Metabolites ◽  
2022 ◽  
Vol 12 (1) ◽  
pp. 81
Bryant H. Keirns ◽  
Christina M. Sciarrillo ◽  
Samantha M. Hart ◽  
Sam R. Emerson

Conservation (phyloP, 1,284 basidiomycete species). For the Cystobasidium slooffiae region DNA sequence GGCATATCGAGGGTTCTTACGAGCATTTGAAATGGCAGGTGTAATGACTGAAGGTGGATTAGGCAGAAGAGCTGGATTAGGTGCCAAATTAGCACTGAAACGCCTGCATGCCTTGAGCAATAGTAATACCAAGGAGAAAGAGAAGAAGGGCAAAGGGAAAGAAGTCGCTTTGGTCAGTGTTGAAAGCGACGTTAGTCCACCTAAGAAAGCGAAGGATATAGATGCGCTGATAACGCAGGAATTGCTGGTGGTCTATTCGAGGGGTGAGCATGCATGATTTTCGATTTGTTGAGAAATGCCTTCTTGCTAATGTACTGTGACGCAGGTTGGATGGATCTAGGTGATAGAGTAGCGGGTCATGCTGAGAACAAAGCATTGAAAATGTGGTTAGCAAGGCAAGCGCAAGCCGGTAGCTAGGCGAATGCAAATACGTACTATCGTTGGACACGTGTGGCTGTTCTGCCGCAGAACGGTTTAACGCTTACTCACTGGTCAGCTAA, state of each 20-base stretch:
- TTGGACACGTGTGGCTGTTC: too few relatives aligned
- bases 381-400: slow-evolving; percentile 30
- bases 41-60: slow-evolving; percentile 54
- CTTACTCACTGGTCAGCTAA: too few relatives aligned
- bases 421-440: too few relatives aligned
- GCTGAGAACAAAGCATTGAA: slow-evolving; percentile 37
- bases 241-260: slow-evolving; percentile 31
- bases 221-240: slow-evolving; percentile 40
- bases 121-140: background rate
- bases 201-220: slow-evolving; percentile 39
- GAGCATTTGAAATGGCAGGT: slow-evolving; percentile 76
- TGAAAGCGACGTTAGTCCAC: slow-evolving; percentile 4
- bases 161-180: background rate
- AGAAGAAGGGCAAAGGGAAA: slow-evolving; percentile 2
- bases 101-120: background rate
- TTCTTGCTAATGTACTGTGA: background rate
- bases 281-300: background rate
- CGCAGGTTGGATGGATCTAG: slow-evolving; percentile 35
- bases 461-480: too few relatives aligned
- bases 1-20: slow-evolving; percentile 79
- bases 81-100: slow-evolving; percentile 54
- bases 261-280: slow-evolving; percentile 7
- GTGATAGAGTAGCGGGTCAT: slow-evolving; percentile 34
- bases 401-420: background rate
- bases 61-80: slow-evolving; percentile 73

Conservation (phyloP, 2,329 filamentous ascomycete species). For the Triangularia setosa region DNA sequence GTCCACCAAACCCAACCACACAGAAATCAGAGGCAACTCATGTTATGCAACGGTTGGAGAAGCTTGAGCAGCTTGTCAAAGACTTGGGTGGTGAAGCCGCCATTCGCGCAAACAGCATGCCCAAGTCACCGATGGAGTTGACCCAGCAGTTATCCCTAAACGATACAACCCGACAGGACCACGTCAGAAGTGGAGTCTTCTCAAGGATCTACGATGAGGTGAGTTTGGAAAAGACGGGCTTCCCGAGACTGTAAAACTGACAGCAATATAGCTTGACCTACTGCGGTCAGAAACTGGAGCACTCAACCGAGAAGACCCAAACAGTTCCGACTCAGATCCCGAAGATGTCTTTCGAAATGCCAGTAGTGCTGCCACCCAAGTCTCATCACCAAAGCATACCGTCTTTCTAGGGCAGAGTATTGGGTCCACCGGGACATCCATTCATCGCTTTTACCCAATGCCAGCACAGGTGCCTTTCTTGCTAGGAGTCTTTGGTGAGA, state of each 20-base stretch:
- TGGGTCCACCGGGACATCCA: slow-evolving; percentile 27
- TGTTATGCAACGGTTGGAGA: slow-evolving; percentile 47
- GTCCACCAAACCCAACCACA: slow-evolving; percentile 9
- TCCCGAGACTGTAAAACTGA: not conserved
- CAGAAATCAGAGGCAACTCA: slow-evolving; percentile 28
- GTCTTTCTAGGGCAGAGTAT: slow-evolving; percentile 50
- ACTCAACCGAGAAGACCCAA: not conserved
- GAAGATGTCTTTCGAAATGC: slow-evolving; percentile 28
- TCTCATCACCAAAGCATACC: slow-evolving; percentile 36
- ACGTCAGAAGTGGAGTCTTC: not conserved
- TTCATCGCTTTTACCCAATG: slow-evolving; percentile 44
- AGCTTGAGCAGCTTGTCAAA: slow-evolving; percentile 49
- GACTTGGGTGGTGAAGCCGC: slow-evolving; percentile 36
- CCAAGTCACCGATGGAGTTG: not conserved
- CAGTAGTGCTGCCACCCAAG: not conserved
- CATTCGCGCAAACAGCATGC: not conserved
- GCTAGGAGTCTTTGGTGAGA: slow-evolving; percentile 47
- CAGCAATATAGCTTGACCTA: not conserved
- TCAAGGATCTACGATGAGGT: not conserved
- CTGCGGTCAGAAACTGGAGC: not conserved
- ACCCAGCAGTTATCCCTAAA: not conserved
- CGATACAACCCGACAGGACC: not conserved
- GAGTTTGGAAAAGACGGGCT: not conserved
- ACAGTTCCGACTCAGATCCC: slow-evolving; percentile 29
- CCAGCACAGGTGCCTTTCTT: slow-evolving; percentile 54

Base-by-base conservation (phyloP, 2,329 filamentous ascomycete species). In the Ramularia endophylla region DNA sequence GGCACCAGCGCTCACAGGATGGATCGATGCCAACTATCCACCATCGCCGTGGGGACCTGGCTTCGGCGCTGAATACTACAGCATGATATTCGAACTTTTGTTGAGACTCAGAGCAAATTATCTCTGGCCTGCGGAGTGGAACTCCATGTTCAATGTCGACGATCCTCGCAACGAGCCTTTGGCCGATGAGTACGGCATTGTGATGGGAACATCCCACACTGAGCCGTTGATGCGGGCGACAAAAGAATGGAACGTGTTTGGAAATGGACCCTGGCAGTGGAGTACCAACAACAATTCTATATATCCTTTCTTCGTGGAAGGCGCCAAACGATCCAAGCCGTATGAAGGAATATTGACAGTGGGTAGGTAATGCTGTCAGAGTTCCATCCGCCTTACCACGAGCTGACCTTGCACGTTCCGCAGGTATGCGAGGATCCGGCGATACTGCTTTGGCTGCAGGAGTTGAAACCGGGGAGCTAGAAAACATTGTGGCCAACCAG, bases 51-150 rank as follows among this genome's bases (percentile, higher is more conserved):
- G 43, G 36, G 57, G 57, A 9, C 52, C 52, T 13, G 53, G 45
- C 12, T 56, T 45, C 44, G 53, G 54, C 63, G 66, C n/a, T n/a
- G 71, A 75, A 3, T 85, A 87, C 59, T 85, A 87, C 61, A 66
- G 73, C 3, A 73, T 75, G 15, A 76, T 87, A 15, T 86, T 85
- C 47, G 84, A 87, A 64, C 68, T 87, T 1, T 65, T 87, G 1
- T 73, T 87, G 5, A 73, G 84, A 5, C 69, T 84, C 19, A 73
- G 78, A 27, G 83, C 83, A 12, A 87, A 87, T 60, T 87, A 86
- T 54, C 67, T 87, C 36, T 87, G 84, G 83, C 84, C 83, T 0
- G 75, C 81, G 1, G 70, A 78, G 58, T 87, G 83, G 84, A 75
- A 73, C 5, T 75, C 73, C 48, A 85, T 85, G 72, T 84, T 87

Post-meal triglycerides are an independent cardiovascular disease (CVD) risk factor, but the ideal high-fat meal formulation has yet to be standardized and is one challenge prohibiting widespread clinical adoption of postprandial triglyceride assessment. Two general approaches often used are giving individuals a high-fat meal scaled to body weight or a standardized high-fat meal containing a set fat bolus. A recent expert panel statement has endorsed the latter, specifying 75 g of fat as an appropriate fat dosage. Despite this recommendation, no study to date has tested whether there is a difference in postprandial triglycerides or if risk classification is affected based on these different approaches. We recruited 16 generally healthy individuals with roughly equal distribution among body mass index (BMI)class (n = 5–6/per BMI category) and sex (n = 2–3 M/F) within each BMI class. Each participant underwent two abbreviated fat tolerance tests separated by ~1 week: one with a scaled to body weight high-fat meal (9 kcal/kg; 70% fat) and a standardized meal containing 75 g of fat (70% fat). Fasting, 4 h, and absolute change in triglycerides across the entire sample and within each BMI category were similar regardless of high-fat meal. Only one participant with obesity had discordant postprandial responses between the fat tolerance tests (i.e., different CVD risk classification). These findings suggest that, within a certain range of fat intake, generally healthy individuals will have a similar postprandial triglyceride response. Considering the greater convenience of utilizing standardized high-fat meals, our data suggest that a standardized high-fat meal may be acceptable for large-scale studies and clinical implementation.